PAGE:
Whereas the incidence of novel malware and exploits capable of evading detection by signature-based detection engines such as DPI or application proxies used to be rare, requiring the manual effort of one highly skilled in the art, it is now trivially simple thanks to automation. Exploit kits, packers, and obfuscators allow for anyone with little more than malicious intent and a few hundred dollars to create and distribute PMPM virtually undetectable by signature or norms-based inspection or proxy engines. As the chart above indicates, 2011 saw about 17.5 million new pieces of malware (AVTest), but 286 million unique variants (Source: Symantec ISTR 2011). One might, if one were so inclined, interpret this is as â€œ16 detected variations of each strainâ€. 2011 saw 18 million new pieces with 403 million variants, or 22 variations of each strain, for a 37.5% increase in variation over 2010. Following that trend, and considering that we are at 12.5 million new pieces of malware at the start of July, we might expect to see 25 million new pieces in 2012, with 30 variations (flat 37.5% increase on 22) for a projected total of 750 million variants. And these numbers barely account for alternative/mobile computing platforms such as smartphone, tablets, and Internet-enabled consumer electronics whichâ€”unlike PCs that have been under attack for decadesâ€”have somewhere between â€œalarmingly immatureâ€ and â€œtotally non-existentâ€ host-based security options.
So what do ants, cars, and neurons have in common? They are all often-cited examples of emergence. The concept of emergence is broadly multidisciplinary, but in virtually all forms it states, at it simplest: the whole is greater than the sum of its parts or more specifically that the whole is a novel entity that emerges irreducibly from assemblages of its component parts. Ants form colonies with complex social organizations that cannot be understood simply by studying the seemingly programmatic behavior of ants. Cars form traffic whose dynamics remain frustratingly unintuitive (particularly on the Beltway in D.C.) despite the intuitive â€œfollow-the-leaderâ€ model that most individual drivers employ. Neurons collect to form brains from which emerges consciousness, yet despite our comprehensive microscopic-level understanding of neuroscience, we still often find each otherâ€™s behavior puzzlingly mercurial or irrational. In other words, macro-level behaviors of complex systems cannot be predicted through micro-level analysis.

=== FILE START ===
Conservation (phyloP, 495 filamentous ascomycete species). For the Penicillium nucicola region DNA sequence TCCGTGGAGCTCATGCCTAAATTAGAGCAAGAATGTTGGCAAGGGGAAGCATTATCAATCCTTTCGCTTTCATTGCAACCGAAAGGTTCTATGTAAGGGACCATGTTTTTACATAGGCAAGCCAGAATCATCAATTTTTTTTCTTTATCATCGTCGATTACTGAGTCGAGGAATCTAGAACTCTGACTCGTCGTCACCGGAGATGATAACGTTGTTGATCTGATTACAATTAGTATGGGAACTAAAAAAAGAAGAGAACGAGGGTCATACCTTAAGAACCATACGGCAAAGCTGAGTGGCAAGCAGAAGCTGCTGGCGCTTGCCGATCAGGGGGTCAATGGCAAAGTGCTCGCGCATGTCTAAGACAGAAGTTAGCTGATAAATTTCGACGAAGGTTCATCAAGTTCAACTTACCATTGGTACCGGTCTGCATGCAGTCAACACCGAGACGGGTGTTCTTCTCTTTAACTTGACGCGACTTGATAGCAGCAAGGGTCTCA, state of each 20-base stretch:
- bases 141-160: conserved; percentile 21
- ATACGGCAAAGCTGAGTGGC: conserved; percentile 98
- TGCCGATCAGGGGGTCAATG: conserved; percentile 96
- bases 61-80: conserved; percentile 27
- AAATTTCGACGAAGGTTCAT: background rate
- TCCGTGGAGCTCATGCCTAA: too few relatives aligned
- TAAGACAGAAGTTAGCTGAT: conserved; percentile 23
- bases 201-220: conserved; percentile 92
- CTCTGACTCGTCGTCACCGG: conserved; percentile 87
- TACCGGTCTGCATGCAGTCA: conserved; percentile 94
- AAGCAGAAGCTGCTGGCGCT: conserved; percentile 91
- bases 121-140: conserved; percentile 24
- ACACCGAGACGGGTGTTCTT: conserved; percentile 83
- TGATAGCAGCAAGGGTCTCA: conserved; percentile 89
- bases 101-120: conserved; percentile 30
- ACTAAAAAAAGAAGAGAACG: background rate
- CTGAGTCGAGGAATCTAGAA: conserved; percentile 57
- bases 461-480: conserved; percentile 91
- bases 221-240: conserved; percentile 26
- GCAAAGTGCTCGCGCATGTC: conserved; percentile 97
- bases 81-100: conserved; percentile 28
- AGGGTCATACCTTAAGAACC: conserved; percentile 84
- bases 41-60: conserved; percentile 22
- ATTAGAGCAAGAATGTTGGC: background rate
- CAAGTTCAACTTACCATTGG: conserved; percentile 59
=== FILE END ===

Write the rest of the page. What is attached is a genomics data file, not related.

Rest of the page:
Files, created by adaptive authors, and processed by applications or run by operating systems constitute such complex systems. Trying to understand their emergent qualities and effects such as process, file-system, network, and API activity is impossible through even the deepest of packet or flow inspection. Understanding what emerges from collections of packets and flows can only happen through inspection at the macro-level: the interaction between the files they convey and their diverse operating environments.
Recognizing this, a small but growing number of security vendors such as FireEye, Norman, and GFI have recently started offering virtualization and sandboxing platforms capable of â€œdetonatingâ€ or dynamically analyzing executables and other files typically associated with PMPM. Their approach to date has the following characteristics:
- Either a stand-alone analyzer that must have files delivered to it, or a mediating gateway model with:
- Limited transport application support, typically only HTTP and SMTP, and often without DPI classification for non-standard ports of operation.
- <1Gbps throughput, and with no simple model for deployment scalability.